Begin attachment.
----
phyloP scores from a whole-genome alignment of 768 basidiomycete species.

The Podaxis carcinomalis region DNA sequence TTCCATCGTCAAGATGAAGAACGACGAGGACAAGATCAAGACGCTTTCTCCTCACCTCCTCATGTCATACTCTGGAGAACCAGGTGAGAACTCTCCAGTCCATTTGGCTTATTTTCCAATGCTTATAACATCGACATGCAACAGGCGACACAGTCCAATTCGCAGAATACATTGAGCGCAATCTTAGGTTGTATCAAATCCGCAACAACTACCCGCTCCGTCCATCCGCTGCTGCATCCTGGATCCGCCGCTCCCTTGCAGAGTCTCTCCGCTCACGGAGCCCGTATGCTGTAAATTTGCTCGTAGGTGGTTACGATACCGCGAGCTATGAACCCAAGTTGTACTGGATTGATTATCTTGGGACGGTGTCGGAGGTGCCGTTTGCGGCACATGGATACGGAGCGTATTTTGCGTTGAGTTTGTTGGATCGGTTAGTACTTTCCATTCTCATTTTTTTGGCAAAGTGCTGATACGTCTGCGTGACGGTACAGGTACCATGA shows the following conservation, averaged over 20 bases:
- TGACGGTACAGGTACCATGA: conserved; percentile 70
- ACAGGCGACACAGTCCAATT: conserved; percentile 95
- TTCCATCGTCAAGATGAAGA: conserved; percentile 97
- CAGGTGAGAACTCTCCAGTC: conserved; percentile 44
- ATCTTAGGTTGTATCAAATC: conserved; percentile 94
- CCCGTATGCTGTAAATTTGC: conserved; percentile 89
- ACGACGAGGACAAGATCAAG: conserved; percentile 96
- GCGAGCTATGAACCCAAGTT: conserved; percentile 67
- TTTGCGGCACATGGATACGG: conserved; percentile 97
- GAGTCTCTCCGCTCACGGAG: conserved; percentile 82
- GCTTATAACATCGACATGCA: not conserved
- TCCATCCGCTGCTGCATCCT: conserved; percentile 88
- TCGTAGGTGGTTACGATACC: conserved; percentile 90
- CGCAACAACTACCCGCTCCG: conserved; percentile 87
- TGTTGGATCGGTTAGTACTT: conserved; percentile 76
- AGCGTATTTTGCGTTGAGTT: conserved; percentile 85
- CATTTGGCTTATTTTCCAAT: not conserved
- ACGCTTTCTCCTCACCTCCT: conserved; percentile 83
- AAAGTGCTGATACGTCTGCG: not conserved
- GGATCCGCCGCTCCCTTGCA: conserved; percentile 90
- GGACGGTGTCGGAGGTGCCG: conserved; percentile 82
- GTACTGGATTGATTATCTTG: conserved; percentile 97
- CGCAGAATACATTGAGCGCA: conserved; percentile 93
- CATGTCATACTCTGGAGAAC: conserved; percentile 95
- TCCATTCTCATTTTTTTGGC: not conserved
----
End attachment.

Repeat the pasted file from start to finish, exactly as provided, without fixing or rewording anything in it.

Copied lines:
phyloP scores from a whole-genome alignment of 768 basidiomycete species.

The Podaxis carcinomalis region DNA sequence TTCCATCGTCAAGATGAAGAACGACGAGGACAAGATCAAGACGCTTTCTCCTCACCTCCTCATGTCATACTCTGGAGAACCAGGTGAGAACTCTCCAGTCCATTTGGCTTATTTTCCAATGCTTATAACATCGACATGCAACAGGCGACACAGTCCAATTCGCAGAATACATTGAGCGCAATCTTAGGTTGTATCAAATCCGCAACAACTACCCGCTCCGTCCATCCGCTGCTGCATCCTGGATCCGCCGCTCCCTTGCAGAGTCTCTCCGCTCACGGAGCCCGTATGCTGTAAATTTGCTCGTAGGTGGTTACGATACCGCGAGCTATGAACCCAAGTTGTACTGGATTGATTATCTTGGGACGGTGTCGGAGGTGCCGTTTGCGGCACATGGATACGGAGCGTATTTTGCGTTGAGTTTGTTGGATCGGTTAGTACTTTCCATTCTCATTTTTTTGGCAAAGTGCTGATACGTCTGCGTGACGGTACAGGTACCATGA shows the following conservation, averaged over 20 bases:
- TGACGGTACAGGTACCATGA: conserved; percentile 70
- ACAGGCGACACAGTCCAATT: conserved; percentile 95
- TTCCATCGTCAAGATGAAGA: conserved; percentile 97
- CAGGTGAGAACTCTCCAGTC: conserved; percentile 44
- ATCTTAGGTTGTATCAAATC: conserved; percentile 94
- CCCGTATGCTGTAAATTTGC: conserved; percentile 89
- ACGACGAGGACAAGATCAAG: conserved; percentile 96
- GCGAGCTATGAACCCAAGTT: conserved; percentile 67
- TTTGCGGCACATGGATACGG: conserved; percentile 97
- GAGTCTCTCCGCTCACGGAG: conserved; percentile 82
- GCTTATAACATCGACATGCA: not conserved
- TCCATCCGCTGCTGCATCCT: conserved; percentile 88
- TCGTAGGTGGTTACGATACC: conserved; percentile 90
- CGCAACAACTACCCGCTCCG: conserved; percentile 87
- TGTTGGATCGGTTAGTACTT: conserved; percentile 76
- AGCGTATTTTGCGTTGAGTT: conserved; percentile 85
- CATTTGGCTTATTTTCCAAT: not conserved
- ACGCTTTCTCCTCACCTCCT: conserved; percentile 83
- AAAGTGCTGATACGTCTGCG: not conserved
- GGATCCGCCGCTCCCTTGCA: conserved; percentile 90
- GGACGGTGTCGGAGGTGCCG: conserved; percentile 82
- GTACTGGATTGATTATCTTG: conserved; percentile 97
- CGCAGAATACATTGAGCGCA: conserved; percentile 93
- CATGTCATACTCTGGAGAAC: conserved; percentile 95
- TCCATTCTCATTTTTTTGGC: not conserved